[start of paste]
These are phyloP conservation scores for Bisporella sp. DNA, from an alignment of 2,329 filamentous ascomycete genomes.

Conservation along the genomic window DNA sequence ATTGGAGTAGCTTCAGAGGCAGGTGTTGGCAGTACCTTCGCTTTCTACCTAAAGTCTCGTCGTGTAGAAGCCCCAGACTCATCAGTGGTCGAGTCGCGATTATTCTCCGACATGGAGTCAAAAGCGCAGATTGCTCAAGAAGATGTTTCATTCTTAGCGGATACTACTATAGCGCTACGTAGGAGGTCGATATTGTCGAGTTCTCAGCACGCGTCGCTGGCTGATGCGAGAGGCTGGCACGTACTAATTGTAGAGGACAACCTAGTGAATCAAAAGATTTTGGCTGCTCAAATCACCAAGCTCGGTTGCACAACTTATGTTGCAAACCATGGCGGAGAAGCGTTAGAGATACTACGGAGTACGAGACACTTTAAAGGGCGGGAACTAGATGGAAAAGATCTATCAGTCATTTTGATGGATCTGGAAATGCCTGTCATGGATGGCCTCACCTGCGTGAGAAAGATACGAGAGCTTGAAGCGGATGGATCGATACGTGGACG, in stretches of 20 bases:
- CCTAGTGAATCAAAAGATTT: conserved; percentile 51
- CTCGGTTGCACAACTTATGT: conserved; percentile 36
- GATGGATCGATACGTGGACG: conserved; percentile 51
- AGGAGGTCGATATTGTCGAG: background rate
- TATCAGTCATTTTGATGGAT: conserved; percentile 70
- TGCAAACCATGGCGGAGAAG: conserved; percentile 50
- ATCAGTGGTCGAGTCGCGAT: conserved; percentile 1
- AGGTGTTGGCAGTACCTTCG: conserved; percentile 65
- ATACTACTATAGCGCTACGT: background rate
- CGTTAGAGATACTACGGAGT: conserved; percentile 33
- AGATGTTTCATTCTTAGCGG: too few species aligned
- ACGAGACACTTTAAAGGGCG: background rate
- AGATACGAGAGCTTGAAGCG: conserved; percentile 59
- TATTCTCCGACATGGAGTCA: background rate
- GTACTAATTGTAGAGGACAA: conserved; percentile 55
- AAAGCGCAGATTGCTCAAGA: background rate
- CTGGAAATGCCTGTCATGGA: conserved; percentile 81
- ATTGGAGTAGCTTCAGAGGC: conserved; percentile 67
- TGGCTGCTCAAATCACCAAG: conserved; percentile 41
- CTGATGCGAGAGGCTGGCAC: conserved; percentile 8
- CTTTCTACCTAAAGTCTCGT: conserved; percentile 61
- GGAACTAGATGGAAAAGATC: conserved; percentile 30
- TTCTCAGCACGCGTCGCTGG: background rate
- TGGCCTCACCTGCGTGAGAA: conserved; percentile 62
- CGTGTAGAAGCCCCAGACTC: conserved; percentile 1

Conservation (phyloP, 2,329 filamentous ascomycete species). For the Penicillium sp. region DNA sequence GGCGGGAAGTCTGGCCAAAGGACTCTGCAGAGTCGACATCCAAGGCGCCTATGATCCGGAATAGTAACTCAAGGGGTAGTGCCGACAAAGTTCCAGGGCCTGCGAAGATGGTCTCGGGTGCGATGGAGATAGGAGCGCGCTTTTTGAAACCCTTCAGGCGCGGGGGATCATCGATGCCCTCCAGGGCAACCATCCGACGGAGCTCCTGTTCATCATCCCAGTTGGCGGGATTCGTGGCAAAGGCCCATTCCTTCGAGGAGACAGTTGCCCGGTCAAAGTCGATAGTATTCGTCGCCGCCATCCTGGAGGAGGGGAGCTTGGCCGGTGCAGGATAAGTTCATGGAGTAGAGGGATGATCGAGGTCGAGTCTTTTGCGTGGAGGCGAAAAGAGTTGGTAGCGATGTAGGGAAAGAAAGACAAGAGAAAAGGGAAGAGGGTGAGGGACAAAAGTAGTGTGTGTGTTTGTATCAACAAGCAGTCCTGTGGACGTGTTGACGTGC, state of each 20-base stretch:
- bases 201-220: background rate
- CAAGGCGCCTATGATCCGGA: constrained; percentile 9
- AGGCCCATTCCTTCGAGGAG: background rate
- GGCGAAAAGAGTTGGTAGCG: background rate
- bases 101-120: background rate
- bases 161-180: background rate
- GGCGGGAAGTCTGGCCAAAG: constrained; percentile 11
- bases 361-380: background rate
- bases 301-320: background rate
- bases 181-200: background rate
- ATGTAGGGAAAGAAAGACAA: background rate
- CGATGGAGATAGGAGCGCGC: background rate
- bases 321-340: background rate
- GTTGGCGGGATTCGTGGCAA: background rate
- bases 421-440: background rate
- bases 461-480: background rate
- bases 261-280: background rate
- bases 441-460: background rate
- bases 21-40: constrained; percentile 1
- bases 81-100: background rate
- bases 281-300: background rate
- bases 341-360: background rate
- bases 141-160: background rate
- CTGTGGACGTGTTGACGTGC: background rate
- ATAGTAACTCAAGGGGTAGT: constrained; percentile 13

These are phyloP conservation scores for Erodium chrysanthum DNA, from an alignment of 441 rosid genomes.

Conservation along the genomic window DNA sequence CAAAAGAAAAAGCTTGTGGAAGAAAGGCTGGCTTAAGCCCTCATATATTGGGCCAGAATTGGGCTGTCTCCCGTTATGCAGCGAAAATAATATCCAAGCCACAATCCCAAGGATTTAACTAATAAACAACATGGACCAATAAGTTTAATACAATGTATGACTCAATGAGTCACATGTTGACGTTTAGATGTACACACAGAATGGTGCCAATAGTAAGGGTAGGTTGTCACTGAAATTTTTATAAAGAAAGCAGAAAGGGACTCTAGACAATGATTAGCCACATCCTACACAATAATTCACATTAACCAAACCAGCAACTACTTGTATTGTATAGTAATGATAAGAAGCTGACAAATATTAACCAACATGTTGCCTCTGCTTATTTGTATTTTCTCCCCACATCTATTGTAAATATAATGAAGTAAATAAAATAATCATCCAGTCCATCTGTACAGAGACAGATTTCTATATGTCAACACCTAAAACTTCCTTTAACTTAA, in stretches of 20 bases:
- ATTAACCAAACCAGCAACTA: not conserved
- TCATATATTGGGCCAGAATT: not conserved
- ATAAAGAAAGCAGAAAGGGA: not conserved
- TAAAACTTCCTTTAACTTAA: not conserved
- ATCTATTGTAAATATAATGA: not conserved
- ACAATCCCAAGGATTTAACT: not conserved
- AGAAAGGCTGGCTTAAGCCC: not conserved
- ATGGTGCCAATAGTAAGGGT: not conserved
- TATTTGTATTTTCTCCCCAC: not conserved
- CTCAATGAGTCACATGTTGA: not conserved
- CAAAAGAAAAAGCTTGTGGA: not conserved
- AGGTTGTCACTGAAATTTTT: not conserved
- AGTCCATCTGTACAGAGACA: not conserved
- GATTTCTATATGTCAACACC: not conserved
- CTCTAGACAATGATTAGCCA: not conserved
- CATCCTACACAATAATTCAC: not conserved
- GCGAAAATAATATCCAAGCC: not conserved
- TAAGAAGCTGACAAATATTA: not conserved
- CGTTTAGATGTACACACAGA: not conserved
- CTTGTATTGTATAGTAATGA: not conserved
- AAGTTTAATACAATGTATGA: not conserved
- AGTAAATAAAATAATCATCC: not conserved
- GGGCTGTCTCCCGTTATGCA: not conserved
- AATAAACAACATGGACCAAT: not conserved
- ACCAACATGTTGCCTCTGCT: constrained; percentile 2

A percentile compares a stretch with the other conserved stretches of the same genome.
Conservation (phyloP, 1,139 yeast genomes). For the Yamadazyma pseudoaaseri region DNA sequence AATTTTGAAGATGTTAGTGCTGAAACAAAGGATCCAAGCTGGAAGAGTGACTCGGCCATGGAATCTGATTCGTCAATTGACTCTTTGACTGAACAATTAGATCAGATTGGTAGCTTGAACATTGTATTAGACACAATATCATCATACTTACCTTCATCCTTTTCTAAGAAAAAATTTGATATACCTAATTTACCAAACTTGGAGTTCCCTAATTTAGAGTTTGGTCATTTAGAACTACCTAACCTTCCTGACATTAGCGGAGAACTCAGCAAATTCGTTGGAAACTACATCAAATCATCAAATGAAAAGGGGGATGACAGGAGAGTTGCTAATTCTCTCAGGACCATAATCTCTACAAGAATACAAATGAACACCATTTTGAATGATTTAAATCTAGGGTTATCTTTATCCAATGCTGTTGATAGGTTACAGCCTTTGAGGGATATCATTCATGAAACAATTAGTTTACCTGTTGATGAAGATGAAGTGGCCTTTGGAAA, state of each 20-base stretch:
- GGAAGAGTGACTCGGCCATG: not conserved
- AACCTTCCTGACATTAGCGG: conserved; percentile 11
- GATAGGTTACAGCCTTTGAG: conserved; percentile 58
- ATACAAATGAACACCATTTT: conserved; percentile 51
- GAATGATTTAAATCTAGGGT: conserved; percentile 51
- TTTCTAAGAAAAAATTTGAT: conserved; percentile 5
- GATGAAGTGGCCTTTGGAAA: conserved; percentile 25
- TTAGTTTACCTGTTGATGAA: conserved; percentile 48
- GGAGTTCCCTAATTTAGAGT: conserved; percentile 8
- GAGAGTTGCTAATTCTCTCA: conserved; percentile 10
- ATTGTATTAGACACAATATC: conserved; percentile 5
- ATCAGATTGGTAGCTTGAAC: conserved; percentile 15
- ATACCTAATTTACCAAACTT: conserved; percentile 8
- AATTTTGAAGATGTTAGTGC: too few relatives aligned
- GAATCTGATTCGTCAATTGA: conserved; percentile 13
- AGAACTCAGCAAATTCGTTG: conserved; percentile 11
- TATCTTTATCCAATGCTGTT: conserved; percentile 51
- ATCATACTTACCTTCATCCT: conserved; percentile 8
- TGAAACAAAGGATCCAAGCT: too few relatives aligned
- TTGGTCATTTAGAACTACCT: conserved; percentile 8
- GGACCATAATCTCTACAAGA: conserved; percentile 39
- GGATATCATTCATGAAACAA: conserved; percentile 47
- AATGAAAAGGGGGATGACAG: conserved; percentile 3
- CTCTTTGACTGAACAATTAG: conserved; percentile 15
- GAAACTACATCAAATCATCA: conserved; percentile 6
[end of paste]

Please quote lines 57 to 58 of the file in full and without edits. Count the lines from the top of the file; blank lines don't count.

- TCATATATTGGGCCAGAATT: not conserved
- ATAAAGAAAGCAGAAAGGGA: not conserved